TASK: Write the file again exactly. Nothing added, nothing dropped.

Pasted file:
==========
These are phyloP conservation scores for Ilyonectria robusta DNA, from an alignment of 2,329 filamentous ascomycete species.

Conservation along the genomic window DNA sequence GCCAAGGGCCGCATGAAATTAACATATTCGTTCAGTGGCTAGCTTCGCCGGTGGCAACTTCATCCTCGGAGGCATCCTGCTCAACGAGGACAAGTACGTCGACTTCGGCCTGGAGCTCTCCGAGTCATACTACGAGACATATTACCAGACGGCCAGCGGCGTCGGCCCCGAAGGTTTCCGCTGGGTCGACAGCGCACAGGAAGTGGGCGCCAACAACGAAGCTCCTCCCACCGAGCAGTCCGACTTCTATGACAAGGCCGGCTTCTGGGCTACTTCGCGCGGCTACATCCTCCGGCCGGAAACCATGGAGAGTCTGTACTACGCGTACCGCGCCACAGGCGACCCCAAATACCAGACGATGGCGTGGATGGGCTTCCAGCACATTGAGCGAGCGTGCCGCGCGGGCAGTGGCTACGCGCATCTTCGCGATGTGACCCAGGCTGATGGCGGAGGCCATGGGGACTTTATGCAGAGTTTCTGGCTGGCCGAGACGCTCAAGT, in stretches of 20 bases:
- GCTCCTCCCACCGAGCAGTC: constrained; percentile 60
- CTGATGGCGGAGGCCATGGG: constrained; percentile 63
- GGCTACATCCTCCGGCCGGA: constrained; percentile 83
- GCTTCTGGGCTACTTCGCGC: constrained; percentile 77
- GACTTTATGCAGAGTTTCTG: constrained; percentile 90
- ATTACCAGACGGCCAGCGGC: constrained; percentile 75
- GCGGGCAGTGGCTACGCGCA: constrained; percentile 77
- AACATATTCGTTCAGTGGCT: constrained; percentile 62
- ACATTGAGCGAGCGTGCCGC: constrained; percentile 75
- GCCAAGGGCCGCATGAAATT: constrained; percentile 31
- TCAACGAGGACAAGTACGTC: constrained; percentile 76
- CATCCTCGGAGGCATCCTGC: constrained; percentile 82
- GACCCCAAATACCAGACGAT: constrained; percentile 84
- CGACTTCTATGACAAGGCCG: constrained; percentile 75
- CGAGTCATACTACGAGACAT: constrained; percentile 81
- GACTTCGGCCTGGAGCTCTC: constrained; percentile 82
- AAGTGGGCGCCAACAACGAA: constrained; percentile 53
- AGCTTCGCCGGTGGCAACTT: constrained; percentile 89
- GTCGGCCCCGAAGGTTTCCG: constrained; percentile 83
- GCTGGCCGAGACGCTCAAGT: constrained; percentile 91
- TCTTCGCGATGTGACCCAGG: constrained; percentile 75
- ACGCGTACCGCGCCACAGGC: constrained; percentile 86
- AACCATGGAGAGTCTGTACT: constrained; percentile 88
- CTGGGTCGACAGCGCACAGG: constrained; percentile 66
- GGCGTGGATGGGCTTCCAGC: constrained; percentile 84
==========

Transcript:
These are phyloP conservation scores for Ilyonectria robusta DNA, from an alignment of 2,329 filamentous ascomycete species.

Conservation along the genomic window DNA sequence GCCAAGGGCCGCATGAAATTAACATATTCGTTCAGTGGCTAGCTTCGCCGGTGGCAACTTCATCCTCGGAGGCATCCTGCTCAACGAGGACAAGTACGTCGACTTCGGCCTGGAGCTCTCCGAGTCATACTACGAGACATATTACCAGACGGCCAGCGGCGTCGGCCCCGAAGGTTTCCGCTGGGTCGACAGCGCACAGGAAGTGGGCGCCAACAACGAAGCTCCTCCCACCGAGCAGTCCGACTTCTATGACAAGGCCGGCTTCTGGGCTACTTCGCGCGGCTACATCCTCCGGCCGGAAACCATGGAGAGTCTGTACTACGCGTACCGCGCCACAGGCGACCCCAAATACCAGACGATGGCGTGGATGGGCTTCCAGCACATTGAGCGAGCGTGCCGCGCGGGCAGTGGCTACGCGCATCTTCGCGATGTGACCCAGGCTGATGGCGGAGGCCATGGGGACTTTATGCAGAGTTTCTGGCTGGCCGAGACGCTCAAGT, in stretches of 20 bases:
- GCTCCTCCCACCGAGCAGTC: constrained; percentile 60
- CTGATGGCGGAGGCCATGGG: constrained; percentile 63
- GGCTACATCCTCCGGCCGGA: constrained; percentile 83
- GCTTCTGGGCTACTTCGCGC: constrained; percentile 77
- GACTTTATGCAGAGTTTCTG: constrained; percentile 90
- ATTACCAGACGGCCAGCGGC: constrained; percentile 75
- GCGGGCAGTGGCTACGCGCA: constrained; percentile 77
- AACATATTCGTTCAGTGGCT: constrained; percentile 62
- ACATTGAGCGAGCGTGCCGC: constrained; percentile 75
- GCCAAGGGCCGCATGAAATT: constrained; percentile 31
- TCAACGAGGACAAGTACGTC: constrained; percentile 76
- CATCCTCGGAGGCATCCTGC: constrained; percentile 82
- GACCCCAAATACCAGACGAT: constrained; percentile 84
- CGACTTCTATGACAAGGCCG: constrained; percentile 75
- CGAGTCATACTACGAGACAT: constrained; percentile 81
- GACTTCGGCCTGGAGCTCTC: constrained; percentile 82
- AAGTGGGCGCCAACAACGAA: constrained; percentile 53
- AGCTTCGCCGGTGGCAACTT: constrained; percentile 89
- GTCGGCCCCGAAGGTTTCCG: constrained; percentile 83
- GCTGGCCGAGACGCTCAAGT: constrained; percentile 91
- TCTTCGCGATGTGACCCAGG: constrained; percentile 75
- ACGCGTACCGCGCCACAGGC: constrained; percentile 86
- AACCATGGAGAGTCTGTACT: constrained; percentile 88
- CTGGGTCGACAGCGCACAGG: constrained; percentile 66
- GGCGTGGATGGGCTTCCAGC: constrained; percentile 84